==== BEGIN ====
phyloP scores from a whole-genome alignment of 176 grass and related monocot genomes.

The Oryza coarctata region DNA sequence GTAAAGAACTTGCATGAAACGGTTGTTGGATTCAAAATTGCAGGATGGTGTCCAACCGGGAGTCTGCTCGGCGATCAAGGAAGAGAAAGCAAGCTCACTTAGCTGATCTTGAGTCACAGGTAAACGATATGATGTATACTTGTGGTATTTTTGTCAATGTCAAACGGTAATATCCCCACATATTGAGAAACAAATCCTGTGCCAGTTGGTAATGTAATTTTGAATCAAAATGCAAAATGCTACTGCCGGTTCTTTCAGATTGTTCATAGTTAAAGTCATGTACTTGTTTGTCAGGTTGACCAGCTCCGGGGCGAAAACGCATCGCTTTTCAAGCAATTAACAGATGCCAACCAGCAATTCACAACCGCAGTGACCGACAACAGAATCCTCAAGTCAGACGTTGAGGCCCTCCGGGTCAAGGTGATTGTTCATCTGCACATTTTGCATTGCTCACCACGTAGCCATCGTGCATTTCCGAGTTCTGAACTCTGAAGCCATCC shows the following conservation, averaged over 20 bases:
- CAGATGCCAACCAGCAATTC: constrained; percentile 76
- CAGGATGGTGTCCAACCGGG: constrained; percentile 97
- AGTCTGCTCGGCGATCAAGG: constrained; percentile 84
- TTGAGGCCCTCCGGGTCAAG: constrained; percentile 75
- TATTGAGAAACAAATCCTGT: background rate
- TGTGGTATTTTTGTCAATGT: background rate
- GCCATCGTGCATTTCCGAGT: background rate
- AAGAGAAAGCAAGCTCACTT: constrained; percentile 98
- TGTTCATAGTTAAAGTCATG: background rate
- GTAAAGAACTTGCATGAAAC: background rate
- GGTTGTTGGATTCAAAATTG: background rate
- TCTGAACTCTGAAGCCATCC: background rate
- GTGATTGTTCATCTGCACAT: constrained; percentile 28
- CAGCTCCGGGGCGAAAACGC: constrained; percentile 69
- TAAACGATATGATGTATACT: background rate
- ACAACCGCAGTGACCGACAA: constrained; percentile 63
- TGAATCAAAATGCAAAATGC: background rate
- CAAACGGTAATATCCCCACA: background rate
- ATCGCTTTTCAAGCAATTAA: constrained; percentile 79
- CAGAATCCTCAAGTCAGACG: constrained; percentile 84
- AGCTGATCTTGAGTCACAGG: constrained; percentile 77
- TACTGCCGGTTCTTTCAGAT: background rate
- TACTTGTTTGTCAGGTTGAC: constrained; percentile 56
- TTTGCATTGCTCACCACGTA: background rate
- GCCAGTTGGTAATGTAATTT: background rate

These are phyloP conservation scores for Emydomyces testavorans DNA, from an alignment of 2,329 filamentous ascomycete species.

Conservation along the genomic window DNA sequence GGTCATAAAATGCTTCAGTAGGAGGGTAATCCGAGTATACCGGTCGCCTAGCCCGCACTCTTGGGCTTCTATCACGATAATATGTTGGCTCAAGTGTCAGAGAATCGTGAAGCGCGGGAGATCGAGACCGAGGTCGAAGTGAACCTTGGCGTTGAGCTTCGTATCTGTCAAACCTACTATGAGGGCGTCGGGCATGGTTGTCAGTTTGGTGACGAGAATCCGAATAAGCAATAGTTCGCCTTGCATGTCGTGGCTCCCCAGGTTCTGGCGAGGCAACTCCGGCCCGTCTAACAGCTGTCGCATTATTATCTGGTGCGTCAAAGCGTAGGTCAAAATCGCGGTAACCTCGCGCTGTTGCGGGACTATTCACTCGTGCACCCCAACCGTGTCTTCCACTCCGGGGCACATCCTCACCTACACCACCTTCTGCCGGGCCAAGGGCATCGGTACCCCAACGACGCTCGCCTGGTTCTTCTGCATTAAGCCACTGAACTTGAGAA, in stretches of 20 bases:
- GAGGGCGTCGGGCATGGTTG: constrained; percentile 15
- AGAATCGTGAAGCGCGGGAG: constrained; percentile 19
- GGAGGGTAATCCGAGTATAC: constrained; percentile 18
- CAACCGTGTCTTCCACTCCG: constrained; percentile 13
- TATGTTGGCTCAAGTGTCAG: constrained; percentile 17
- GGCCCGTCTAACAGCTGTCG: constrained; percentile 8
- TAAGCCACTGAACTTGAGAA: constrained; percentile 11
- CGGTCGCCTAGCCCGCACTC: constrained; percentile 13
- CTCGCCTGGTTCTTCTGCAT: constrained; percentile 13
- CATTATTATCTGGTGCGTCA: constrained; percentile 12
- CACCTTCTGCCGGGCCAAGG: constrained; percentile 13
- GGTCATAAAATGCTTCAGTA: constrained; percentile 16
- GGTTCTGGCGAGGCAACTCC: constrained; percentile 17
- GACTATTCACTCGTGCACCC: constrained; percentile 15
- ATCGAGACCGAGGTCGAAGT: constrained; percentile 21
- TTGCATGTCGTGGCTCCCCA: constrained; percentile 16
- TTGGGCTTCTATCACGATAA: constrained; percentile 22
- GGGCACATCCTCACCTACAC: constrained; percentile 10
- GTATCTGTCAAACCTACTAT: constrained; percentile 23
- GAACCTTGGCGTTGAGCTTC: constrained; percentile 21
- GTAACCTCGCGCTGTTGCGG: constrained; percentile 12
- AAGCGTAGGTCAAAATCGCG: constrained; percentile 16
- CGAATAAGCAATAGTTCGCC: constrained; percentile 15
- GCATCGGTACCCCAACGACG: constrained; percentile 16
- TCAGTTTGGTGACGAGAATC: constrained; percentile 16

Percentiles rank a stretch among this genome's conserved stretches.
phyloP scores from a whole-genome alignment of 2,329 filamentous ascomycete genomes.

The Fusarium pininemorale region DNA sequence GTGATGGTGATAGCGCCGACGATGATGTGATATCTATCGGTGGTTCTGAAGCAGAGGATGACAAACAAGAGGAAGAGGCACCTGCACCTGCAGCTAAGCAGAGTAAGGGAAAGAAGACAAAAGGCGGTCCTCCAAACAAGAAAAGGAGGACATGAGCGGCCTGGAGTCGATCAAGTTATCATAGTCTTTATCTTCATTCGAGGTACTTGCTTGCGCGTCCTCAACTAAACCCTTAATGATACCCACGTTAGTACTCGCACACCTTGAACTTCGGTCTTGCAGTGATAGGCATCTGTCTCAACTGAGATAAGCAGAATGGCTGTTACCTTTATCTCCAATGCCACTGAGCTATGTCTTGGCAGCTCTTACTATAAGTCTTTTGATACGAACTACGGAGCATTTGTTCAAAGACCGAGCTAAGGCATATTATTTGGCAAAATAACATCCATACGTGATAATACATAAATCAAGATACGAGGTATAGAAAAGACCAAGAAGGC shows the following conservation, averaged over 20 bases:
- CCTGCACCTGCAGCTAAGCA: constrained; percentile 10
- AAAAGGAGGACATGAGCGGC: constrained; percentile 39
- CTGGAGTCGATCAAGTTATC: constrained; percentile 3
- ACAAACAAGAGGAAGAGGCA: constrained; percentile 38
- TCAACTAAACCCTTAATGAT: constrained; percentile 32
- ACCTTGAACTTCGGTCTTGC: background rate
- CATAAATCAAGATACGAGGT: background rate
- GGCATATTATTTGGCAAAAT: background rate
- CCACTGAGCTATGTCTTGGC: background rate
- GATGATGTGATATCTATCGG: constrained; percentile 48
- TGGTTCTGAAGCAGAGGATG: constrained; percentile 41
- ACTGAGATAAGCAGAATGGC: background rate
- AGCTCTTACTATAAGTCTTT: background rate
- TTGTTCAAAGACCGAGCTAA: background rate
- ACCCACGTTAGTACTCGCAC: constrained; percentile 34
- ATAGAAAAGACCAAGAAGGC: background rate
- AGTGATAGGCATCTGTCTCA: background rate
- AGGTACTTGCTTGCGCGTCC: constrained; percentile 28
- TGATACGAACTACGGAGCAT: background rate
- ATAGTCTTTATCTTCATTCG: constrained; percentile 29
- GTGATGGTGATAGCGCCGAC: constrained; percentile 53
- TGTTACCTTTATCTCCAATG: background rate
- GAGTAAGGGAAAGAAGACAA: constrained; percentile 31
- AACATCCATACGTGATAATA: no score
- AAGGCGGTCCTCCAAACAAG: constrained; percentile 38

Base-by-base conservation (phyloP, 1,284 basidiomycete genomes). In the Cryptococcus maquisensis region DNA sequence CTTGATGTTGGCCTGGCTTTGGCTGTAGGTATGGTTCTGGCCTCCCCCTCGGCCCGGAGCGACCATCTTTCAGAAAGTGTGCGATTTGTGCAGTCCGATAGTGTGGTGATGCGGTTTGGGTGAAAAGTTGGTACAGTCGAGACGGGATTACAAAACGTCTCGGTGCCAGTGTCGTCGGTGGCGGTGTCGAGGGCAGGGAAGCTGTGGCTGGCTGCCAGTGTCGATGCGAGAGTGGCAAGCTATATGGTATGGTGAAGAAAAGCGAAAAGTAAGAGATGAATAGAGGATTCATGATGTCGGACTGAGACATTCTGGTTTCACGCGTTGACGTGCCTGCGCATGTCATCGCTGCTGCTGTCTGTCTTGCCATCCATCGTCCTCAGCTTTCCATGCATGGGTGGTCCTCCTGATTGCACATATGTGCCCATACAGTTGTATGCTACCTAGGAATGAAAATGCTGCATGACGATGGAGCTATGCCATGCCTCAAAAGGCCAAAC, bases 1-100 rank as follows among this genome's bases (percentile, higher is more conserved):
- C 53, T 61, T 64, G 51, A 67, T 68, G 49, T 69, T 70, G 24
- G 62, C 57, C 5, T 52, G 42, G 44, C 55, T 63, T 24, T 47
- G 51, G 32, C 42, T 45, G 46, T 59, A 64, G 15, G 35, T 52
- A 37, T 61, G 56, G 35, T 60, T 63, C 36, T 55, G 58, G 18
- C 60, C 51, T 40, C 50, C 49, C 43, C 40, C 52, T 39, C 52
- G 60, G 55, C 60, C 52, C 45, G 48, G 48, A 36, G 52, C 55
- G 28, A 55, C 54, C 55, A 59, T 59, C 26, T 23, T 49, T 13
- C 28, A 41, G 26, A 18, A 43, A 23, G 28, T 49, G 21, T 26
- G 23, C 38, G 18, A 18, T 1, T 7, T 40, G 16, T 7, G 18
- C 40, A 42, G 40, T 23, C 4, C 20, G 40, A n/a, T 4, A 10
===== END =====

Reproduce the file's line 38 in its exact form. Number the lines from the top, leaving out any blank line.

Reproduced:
- CTCGCCTGGTTCTTCTGCAT: constrained; percentile 13